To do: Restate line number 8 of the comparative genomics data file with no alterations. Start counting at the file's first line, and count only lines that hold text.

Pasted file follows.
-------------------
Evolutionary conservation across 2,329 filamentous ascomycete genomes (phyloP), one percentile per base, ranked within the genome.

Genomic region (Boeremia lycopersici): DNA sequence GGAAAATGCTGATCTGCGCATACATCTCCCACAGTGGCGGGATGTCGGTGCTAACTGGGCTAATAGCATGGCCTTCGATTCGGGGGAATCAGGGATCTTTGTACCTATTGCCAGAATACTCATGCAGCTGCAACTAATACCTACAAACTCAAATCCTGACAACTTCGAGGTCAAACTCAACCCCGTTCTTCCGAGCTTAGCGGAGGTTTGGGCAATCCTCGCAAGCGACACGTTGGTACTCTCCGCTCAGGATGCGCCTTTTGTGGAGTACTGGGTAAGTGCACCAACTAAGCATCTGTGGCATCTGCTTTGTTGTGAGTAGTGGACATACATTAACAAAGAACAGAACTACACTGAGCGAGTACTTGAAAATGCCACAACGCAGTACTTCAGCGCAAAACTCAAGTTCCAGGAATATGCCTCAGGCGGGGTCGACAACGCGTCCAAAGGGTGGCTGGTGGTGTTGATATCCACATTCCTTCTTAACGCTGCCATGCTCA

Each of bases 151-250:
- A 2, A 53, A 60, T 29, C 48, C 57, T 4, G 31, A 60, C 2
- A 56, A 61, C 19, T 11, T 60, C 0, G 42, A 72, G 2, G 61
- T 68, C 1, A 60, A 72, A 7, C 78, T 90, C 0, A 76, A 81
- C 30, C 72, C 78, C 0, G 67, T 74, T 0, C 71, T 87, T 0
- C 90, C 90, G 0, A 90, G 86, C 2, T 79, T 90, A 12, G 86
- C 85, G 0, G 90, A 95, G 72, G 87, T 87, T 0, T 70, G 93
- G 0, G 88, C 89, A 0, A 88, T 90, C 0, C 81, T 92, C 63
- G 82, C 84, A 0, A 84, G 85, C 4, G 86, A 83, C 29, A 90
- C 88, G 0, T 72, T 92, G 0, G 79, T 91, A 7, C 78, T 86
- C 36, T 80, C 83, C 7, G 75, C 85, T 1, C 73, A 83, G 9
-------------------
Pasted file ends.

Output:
- C 90, C 90, G 0, A 90, G 86, C 2, T 79, T 90, A 12, G 86